- BFD Control packet MAY be encapsulated in IP/UDP with the destination IP address of the ingress LSR and the UDP destination port number set to 4784 per [RFC5883]. If non-IP encapsulation is used, then a BFD Control packet is encapsulated using PW-ACH encapsulation (without IP/UDP Headers) (0x0007) [RFC5885];¶
- these BFD Control packets are transmitted at the rate of one per second until either it receives a control packet valid for this BFD session with the Final (F) bit set from the ingress LSR or the defect condition clears; however to improve the likelihood of notifying the ingress LSR of the failure of the p2mp MPLS LSP, the egress LSR SHOULD initially transmit three BFD Control packets defined above in short succession.¶
An ingress LSR that has received the BFD Control packet, as described above, sends the unicast IP/UDP encapsulated BFD Control packet with the Final (F) bit set to the egress LSR.¶
Also, BFD for p2mp MPLS LSP MUST follow the requirements listed in section 4.1 [RFC4687] to avoid congestion in the control plane or the data plane caused by the rate of generating BFD Control packets. An operator SHOULD consider the amount of extra traffic generated by p2mp BFD when selecting the interval at which the MultipointHead will transmit BFD Control packets. The operator MAY consider the size of the packet the MultipointHead transmits periodically as using IP/UDP encapsulation, which adds up to 28 octets, more than 50% of the BFD Control packet length, comparing to G-ACh encapsulation.¶
IANA is requested to allocate value (TBA1) from its MPLS Generalized Associated Channel (G-ACh) Types registry.¶
The authors sincerely appreciate the comments received from Andrew Malis, Italo Busi, Shraddha Hegde, and thought stimulating questions from Carlos Pignataro.¶
- Bradner, S., "Key words for use in RFCs to Indicate Requirement Levels", BCP 14, RFC 2119, DOI 10.17487/RFC2119, , <https://www.rfc-editor.org/info/rfc2119>.
- Bocci, M., Ed., Vigoureux, M., Ed., and S. Bryant, Ed., "MPLS Generic Associated Channel", RFC 5586, DOI 10.17487/RFC5586, , <https://www.rfc-editor.org/info/rfc5586>.
- Katz, D. and D. Ward, "Bidirectional Forwarding Detection (BFD)", RFC 5880, DOI 10.17487/RFC5880, , <https://www.rfc-editor.org/info/rfc5880>.
- Katz, D. and D. Ward, "Bidirectional Forwarding Detection (BFD) for Multihop Paths", RFC 5883, DOI 10.17487/RFC5883, , <https://www.rfc-editor.org/info/rfc5883>.
- Aggarwal, R., Kompella, K., Nadeau, T., and G. Swallow, "Bidirectional Forwarding Detection (BFD) for MPLS Label Switched Paths (LSPs)", RFC 5884, DOI 10.17487/RFC5884, , <https://www.rfc-editor.org/info/rfc5884>.
- Nadeau, T., Ed. and C. Pignataro, Ed., "Bidirectional Forwarding Detection (BFD) for the Pseudowire Virtual Circuit Connectivity Verification (VCCV)", RFC 5885, DOI 10.17487/RFC5885, , <https://www.rfc-editor.org/info/rfc5885>.
- Saxena, S., Ed., Swallow, G., Ali, Z., Farrel, A., Yasukawa, S., and T. Nadeau, "Detecting Data-Plane Failures in Point-to-Multipoint MPLS - Extensions to LSP Ping", RFC 6425, DOI 10.17487/RFC6425, , <https://www.rfc-editor.org/info/rfc6425>.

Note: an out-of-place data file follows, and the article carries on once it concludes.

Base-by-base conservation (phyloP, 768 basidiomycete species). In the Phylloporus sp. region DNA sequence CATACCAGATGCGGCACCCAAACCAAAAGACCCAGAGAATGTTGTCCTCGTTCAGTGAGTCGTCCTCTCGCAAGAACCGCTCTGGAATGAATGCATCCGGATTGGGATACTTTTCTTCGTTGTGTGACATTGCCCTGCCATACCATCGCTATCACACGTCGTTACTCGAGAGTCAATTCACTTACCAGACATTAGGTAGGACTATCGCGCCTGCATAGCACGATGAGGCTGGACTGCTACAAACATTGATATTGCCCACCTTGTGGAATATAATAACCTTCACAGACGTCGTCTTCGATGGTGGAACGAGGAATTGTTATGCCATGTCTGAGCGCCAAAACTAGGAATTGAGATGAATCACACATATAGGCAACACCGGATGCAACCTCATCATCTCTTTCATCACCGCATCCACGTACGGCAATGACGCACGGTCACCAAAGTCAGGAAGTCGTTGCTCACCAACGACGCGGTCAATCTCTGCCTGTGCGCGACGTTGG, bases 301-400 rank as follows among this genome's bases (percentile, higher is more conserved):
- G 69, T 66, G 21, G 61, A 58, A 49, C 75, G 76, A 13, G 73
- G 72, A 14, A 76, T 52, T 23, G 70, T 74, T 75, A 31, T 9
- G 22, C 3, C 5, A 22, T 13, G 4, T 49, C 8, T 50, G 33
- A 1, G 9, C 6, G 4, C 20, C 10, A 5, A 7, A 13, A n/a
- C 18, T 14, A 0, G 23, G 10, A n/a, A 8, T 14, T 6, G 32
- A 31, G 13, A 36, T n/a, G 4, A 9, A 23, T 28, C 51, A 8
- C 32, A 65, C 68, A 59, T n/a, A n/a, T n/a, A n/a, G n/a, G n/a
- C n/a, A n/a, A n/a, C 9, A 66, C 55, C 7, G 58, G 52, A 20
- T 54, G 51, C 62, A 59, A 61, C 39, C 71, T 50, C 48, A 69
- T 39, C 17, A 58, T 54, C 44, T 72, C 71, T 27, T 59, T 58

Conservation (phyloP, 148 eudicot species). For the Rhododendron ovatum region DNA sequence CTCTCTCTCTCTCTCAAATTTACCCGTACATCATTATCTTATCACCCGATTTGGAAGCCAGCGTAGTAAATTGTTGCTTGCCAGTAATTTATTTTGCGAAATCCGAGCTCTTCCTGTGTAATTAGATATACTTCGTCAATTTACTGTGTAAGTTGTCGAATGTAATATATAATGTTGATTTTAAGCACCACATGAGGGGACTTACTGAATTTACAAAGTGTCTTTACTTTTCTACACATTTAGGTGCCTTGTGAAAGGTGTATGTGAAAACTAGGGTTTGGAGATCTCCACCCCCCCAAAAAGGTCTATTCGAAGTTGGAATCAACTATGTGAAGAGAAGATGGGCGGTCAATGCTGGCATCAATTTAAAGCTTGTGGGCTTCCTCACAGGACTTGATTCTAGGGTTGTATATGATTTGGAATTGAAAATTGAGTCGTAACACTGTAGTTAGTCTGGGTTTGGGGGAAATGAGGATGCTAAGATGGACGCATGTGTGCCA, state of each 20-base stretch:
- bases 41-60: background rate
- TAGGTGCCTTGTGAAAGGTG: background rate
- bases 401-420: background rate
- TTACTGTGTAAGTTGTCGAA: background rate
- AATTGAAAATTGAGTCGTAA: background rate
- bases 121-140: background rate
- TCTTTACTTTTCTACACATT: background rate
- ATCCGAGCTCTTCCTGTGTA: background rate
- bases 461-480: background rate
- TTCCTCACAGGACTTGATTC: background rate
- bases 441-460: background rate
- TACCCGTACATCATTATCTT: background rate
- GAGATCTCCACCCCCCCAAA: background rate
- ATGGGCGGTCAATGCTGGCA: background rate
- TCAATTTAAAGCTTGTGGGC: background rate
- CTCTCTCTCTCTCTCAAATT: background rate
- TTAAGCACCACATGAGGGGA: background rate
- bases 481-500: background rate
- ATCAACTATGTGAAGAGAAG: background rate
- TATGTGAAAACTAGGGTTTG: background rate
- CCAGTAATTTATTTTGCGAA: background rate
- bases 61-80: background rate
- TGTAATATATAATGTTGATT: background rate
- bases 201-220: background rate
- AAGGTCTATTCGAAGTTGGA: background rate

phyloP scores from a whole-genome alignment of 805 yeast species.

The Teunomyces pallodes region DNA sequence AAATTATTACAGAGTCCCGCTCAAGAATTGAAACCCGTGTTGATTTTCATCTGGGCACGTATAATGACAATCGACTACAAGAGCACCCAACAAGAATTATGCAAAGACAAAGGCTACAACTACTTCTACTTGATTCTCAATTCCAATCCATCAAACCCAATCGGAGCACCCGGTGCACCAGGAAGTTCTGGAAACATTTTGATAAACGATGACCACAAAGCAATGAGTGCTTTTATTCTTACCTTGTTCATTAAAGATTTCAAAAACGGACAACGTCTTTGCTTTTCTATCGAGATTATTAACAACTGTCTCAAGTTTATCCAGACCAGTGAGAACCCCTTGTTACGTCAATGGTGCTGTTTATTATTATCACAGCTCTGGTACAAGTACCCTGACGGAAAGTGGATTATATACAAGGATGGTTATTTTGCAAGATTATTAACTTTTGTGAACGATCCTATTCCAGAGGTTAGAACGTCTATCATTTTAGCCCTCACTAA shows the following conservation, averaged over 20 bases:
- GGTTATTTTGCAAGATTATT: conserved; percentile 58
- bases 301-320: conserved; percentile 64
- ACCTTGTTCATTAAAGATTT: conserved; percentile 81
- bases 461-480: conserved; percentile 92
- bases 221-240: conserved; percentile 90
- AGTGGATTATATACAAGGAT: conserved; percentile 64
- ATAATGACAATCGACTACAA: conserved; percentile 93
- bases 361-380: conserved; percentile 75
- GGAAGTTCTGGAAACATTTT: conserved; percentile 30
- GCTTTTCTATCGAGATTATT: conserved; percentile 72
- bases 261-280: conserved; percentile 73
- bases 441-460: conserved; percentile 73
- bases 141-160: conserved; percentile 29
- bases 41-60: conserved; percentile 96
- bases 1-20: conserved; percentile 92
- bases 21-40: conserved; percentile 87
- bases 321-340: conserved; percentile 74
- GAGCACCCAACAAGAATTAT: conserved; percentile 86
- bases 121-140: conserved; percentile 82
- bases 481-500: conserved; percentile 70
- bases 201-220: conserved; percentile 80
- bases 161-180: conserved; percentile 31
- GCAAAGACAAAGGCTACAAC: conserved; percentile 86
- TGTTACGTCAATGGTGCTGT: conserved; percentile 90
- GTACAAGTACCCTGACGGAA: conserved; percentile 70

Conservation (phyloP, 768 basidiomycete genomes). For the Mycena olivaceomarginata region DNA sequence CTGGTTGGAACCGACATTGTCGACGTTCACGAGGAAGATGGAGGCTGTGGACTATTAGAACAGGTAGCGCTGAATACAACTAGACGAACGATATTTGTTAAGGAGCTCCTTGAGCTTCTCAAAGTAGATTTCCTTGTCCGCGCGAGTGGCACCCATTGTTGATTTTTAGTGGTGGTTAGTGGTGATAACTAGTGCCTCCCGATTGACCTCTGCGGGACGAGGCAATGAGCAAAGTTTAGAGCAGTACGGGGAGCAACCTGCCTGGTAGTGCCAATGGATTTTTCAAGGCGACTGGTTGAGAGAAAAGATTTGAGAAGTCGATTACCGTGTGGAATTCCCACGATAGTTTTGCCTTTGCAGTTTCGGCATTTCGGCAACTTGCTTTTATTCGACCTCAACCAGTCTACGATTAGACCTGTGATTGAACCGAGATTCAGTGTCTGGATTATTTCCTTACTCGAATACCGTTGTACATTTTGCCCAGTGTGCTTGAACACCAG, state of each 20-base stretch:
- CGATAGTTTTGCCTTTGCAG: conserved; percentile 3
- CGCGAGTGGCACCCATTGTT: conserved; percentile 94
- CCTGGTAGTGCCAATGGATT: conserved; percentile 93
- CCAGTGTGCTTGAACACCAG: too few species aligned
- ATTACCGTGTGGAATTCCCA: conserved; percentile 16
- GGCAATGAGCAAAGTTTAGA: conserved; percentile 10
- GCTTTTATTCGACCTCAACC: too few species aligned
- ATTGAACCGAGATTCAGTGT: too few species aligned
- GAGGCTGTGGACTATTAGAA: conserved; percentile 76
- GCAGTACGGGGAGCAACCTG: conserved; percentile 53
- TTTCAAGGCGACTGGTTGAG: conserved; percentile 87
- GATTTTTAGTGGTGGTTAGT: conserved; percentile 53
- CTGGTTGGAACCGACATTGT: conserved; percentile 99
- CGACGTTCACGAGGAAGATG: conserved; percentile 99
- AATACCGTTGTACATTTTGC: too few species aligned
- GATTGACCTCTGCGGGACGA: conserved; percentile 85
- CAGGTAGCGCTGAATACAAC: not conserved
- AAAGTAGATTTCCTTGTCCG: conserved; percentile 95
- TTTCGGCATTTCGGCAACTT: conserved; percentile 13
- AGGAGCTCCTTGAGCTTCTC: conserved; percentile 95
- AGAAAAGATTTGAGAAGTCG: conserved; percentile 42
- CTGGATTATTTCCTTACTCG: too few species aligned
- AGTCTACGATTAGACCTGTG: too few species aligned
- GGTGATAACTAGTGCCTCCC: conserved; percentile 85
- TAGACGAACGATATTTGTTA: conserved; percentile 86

- Kompella, K., Drake, J., Amante, S., Henderickx, W., and L. Yong, "The Use of Entropy Labels in MPLS Forwarding", RFC 6790, DOI 10.17487/RFC6790, , <https://www.rfc-editor.org/info/rfc6790>.
- Frost, D., Bryant, S., and M. Bocci, "MPLS Generic Associated Channel (G-ACh) Advertisement Protocol", RFC 7212, DOI 10.17487/RFC7212, , <https://www.rfc-editor.org/info/rfc7212>.
- Govindan, V., Rajaraman, K., Mirsky, G., Akiya, N., and S. Aldrin, "Clarifying Procedures for Establishing BFD Sessions for MPLS Label Switched Paths (LSPs)", RFC 7726, DOI 10.17487/RFC7726, , <https://www.rfc-editor.org/info/rfc7726>.
- Kompella, K., Swallow, G., Pignataro, C., Ed., Kumar, N., Aldrin, S., and M. Chen, "Detecting Multiprotocol Label Switched (MPLS) Data-Plane Failures", RFC 8029, DOI 10.17487/RFC8029, , <https://www.rfc-editor.org/info/rfc8029>.
- Leiba, B., "Ambiguity of Uppercase vs Lowercase in RFC 2119 Key Words", BCP 14, RFC 8174, DOI 10.17487/RFC8174, , <https://www.rfc-editor.org/info/rfc8174>.
- Kumar, N., Ed., Pignataro, C., Ed., Swallow, G., Akiya, N., Kini, S., and M. Chen, "Label Switched Path (LSP) Ping/Traceroute for Segment Routing (SR) IGP-Prefix and IGP-Adjacency Segment Identifiers (SIDs) with MPLS Data Planes", RFC 8287, DOI 10.17487/RFC8287, , <https://www.rfc-editor.org/info/rfc8287>.
- Katz, D., Ward, D., Pallagatti, S., Ed., and G. Mirsky, Ed., "Bidirectional Forwarding Detection (BFD) for Multipoint Networks", RFC 8562, DOI 10.17487/RFC8562, , <https://www.rfc-editor.org/info/rfc8562>.
- Katz, D., Ward, D., Pallagatti, S., Ed., and G. Mirsky, Ed., "Bidirectional Forwarding Detection (BFD) Multipoint Active Tails", RFC 8563, DOI 10.17487/RFC8563, , <https://www.rfc-editor.org/info/rfc8563>.
- Hinden, R. and S. Deering, "IP Version 6 Addressing Architecture", RFC 4291, DOI 10.17487/RFC4291, , <https://www.rfc-editor.org/info/rfc4291>.
- Yasukawa, S., Farrel, A., King, D., and T. Nadeau, "Operations and Management (OAM) Requirements for Point-to-Multipoint MPLS Networks", RFC 4687, DOI 10.17487/RFC4687, , <https://www.rfc-editor.org/info/rfc4687>.
- Morin, T., Ed., Kebler, R., Ed., and G. Mirsky, Ed., "Multicast VPN Fast Upstream Failover", RFC 9026, DOI 10.17487/RFC9026, , <https://www.rfc-editor.org/info/rfc9026>.